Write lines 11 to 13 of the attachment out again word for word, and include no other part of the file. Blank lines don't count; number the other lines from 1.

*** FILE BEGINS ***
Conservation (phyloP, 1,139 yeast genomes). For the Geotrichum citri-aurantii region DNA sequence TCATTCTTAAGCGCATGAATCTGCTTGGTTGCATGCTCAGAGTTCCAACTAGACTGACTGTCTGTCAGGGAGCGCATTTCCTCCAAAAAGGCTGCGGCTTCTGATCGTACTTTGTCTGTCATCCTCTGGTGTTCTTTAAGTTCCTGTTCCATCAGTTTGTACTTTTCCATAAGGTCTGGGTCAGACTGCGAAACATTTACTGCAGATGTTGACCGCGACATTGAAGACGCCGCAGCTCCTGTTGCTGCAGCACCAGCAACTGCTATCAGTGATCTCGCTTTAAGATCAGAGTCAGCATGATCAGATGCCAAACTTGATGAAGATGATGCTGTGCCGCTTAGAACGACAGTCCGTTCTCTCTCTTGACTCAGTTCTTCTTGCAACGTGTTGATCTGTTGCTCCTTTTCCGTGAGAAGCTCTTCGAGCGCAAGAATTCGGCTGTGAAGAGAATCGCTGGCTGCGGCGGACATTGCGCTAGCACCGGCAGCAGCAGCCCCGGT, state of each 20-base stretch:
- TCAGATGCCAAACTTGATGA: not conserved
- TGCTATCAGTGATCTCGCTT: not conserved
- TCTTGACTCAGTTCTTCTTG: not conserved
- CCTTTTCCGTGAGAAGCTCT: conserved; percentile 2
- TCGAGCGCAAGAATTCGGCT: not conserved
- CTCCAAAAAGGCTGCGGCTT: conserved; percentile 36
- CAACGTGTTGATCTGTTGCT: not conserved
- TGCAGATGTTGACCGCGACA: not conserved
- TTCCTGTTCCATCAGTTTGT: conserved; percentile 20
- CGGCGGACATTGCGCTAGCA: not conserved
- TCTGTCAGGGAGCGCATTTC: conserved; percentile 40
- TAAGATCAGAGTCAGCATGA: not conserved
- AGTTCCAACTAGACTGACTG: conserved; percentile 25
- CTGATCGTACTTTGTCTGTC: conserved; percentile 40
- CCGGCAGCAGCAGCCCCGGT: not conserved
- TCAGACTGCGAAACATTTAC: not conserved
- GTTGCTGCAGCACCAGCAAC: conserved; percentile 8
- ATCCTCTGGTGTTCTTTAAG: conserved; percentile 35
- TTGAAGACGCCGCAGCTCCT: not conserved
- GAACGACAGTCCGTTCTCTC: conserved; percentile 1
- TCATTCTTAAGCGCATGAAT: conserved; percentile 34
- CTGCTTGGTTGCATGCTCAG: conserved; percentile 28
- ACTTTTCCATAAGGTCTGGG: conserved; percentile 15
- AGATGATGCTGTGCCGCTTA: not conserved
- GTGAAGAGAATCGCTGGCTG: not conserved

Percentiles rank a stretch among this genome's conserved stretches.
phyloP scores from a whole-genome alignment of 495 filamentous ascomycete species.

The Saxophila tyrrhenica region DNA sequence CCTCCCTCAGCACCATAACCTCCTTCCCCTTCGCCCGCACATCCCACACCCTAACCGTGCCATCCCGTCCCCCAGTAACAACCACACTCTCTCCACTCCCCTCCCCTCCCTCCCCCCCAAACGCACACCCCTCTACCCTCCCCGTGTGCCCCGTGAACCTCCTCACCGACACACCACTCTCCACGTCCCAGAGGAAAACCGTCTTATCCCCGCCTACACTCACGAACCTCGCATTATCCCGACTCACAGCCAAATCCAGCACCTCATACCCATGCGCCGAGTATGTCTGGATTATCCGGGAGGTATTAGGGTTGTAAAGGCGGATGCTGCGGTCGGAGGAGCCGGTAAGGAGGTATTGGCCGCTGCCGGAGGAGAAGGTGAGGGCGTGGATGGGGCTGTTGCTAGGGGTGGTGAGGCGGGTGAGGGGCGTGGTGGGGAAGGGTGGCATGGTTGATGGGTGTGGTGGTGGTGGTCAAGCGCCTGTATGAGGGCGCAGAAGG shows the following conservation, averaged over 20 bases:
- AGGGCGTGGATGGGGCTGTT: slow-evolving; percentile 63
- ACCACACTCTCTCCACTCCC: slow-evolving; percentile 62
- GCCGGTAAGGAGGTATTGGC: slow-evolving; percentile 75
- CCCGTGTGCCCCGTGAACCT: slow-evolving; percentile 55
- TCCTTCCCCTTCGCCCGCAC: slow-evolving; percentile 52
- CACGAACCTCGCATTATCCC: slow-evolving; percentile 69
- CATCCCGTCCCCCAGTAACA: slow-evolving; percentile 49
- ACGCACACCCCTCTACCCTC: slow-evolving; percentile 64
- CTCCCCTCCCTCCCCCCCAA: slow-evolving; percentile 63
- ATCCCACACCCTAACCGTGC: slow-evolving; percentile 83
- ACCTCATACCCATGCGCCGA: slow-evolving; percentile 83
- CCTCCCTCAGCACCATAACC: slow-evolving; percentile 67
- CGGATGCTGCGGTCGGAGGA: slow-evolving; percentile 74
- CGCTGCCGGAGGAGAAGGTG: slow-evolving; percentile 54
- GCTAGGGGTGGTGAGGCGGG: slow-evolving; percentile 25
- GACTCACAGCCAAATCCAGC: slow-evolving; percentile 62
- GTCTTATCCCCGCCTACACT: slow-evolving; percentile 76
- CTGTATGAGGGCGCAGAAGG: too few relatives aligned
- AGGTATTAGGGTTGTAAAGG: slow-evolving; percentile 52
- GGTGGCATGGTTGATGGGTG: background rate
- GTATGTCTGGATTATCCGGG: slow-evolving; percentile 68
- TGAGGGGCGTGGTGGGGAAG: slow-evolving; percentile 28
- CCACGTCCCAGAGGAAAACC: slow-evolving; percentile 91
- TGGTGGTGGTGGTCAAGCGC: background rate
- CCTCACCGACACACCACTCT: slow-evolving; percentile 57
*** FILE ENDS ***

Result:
- CGGCGGACATTGCGCTAGCA: not conserved
- TCTGTCAGGGAGCGCATTTC: conserved; percentile 40
- TAAGATCAGAGTCAGCATGA: not conserved